The Canadian Privacy Law Blog: Developments in privacy law and writings of a Canadian privacy lawyer, containing information related to the Personal Information Protection and Electronic Documents Act (aka PIPEDA) and other Canadian and international laws.
The author of this blog, David T.S. Fraser, is a Canadian privacy lawyer who practices with the firm of McInnes Cooper. He is the author of the Physicians' Privacy Manual. He has a national and international practice advising corporations and individuals on matters related to Canadian privacy laws.
For full contact information and a brief bio, please see David's profile.
The views expressed herein are solely the author's and should not be attributed to his employer or clients. Any postings on legal issues are provided as a public service, and do not constitute solicitation or provision of legal advice. The author makes no claims, promises or guarantees about the accuracy, completeness, or adequacy of the information contained herein or linked to. Nothing herein should be used as a substitute for the advice of competent counsel.
This web site is presented for informational purposes only. These materials do not constitute legal advice and do not create a solicitor-client relationship between you and David T.S. Fraser. If you are seeking specific advice related to Canadian privacy law or PIPEDA, contact the author, David T.S. Fraser.
Wednesday, June 14, 2006
I've posted on a number of times about something called metadata. It is hidden information in different kinds of digital files that may reveal information about the document, its author or information that the distributor did not want to disclose. For example, Microsft Word is notorious for the metadata that can be hidden in documents but we've also seen information leakage through Adobe Acrobat files (See: The Canadian Privacy Law Blog: More on metadata, The Canadian Privacy Law Blog: Document meta-data FAQ and risk information, The Canadian Privacy Law Blog: Security problems with hidden data in Acrobat PDF files).
I've known for some time that most digital cameras generate metadata (in the EXIF format), such as information about when the photo was taken, whether a flash was used, the exposure, lens focal length, etc. Flickr shows most metadata associated with photos. Check this out for an example: Flickr: More detail about leave.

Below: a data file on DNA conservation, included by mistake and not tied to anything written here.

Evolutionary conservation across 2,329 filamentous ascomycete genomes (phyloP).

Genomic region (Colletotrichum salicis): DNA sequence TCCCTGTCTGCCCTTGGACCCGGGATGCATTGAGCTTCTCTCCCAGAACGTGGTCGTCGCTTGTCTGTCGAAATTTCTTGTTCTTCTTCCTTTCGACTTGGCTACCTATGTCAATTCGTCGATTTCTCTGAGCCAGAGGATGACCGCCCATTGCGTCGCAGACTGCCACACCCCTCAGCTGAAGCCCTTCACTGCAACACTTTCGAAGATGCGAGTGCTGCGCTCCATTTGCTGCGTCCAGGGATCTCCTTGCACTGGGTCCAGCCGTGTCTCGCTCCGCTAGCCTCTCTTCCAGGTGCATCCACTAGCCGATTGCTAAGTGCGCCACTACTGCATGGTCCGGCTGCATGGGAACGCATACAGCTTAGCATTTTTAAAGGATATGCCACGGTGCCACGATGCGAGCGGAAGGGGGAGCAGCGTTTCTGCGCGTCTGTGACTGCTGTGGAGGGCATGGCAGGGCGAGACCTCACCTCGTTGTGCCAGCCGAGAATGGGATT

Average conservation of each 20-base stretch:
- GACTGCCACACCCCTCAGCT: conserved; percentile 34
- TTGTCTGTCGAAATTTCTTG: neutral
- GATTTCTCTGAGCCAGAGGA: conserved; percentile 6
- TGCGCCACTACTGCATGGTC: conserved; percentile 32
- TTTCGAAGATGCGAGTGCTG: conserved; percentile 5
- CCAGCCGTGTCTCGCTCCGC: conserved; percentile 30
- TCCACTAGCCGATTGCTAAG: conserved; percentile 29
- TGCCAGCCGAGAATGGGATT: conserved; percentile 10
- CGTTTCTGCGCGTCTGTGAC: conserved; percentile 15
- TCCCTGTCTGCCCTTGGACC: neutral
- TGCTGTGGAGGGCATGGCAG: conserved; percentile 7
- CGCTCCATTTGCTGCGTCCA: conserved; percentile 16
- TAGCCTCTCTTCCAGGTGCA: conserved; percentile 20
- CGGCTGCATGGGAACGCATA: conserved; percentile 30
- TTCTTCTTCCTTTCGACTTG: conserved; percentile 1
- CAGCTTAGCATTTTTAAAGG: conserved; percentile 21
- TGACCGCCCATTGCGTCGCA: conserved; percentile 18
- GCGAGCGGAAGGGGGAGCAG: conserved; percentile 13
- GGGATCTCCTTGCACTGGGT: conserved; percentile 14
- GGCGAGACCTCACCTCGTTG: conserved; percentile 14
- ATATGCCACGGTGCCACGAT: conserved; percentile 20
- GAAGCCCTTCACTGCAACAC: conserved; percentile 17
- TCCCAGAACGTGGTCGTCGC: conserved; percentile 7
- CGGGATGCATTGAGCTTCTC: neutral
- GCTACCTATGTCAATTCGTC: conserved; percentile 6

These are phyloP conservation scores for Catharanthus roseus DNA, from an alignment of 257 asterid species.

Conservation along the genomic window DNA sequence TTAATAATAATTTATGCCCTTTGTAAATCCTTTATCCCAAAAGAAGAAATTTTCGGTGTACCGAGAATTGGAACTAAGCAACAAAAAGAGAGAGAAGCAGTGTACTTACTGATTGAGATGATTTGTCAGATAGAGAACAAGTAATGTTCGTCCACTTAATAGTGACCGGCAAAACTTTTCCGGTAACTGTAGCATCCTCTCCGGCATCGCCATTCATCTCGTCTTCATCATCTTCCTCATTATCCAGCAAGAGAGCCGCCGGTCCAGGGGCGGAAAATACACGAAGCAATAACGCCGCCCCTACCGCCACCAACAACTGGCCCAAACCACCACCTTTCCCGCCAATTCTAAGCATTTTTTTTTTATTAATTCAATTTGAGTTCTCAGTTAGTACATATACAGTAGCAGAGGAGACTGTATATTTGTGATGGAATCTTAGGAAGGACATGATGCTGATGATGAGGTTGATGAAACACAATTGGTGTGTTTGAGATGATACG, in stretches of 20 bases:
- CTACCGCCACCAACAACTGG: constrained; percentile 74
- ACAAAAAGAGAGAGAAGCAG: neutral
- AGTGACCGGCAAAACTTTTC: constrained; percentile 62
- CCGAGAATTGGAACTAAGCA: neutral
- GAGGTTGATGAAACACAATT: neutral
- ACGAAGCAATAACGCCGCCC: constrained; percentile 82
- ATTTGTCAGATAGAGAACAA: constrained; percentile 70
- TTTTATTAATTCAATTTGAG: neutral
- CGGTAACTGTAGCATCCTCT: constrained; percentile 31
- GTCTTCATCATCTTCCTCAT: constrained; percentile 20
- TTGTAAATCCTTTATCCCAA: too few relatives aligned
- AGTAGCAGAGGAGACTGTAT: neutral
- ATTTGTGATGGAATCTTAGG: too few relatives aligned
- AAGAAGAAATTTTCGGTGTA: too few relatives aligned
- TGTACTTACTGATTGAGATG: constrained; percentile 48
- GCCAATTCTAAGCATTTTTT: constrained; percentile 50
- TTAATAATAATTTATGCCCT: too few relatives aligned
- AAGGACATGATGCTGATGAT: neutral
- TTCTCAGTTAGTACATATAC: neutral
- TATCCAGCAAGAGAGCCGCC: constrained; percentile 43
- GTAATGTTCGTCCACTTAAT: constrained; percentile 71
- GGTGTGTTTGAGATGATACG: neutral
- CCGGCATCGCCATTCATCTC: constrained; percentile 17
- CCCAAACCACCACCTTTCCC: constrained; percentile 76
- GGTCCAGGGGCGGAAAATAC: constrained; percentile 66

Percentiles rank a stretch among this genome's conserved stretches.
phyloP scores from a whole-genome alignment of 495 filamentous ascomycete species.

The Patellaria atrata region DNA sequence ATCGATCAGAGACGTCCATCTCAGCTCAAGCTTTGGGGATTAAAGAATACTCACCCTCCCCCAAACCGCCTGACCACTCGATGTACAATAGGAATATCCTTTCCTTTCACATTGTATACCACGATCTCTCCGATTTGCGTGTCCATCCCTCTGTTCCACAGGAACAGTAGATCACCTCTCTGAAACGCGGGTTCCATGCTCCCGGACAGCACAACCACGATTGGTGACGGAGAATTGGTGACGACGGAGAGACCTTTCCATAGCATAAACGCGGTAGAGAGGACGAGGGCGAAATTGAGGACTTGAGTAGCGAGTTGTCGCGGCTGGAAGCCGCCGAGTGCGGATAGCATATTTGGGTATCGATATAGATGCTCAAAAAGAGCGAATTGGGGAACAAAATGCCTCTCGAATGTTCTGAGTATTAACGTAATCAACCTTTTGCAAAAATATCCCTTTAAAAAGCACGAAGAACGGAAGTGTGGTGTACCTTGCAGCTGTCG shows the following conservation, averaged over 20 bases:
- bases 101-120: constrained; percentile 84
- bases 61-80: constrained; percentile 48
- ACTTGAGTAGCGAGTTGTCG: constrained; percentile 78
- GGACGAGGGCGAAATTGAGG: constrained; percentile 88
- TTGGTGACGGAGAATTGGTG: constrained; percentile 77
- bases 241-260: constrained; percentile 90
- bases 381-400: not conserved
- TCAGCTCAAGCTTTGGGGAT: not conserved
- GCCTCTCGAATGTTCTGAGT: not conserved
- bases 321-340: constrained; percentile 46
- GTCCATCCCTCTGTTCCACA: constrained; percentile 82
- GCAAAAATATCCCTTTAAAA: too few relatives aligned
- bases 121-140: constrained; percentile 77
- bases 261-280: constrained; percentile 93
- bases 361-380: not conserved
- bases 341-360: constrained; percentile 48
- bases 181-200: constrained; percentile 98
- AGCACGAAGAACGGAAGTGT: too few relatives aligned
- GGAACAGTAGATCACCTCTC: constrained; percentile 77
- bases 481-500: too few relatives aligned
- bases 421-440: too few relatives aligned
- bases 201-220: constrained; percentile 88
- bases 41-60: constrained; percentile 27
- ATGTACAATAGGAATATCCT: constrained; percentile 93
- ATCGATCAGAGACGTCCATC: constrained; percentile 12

What I did not know until today is that digital cameras will often embed a small thumbnail image of the photo as originally taken. In many cases, if you subsequently edit the photo, the original thumbnail remains. If the image is edited to cut out someone who didn't want to be photographed or if you blur the face of someone to protect their privacy, that information may still be available to anyone who gets the image.
There is no better illustration of the problem than the website created by Tonu Samuel. His site pulls images off the 'net then shows the original thumbnail and the modified image. One image generated by Samuel's site is a very vivid demonstration of why this is an issue: Hidden EXIF thumbnail security problem (may not be safe for work - it shows a young woman in a bikini whose face was obscured but is clearly identifiable in the thumbnail).
In short: Be very careful when you distribute modified digital images.
Thanks to michaelzimmer.org - The Hidden Photos Within Photos for the link.
UPDATE: I was browsing some of the photos that hav been put through Tonu Samuel's EXIF extractor and came upon this great demonstration of why this can be a risk. The photos on this page are from the US Federal Bureau of Investigation (http://www.fbi.gov/wanted/seekinfo/erienote1.jpg). The published version shows a letter with significant portions blacked out. The embedded thumbnail is missing all the blacked out portions.
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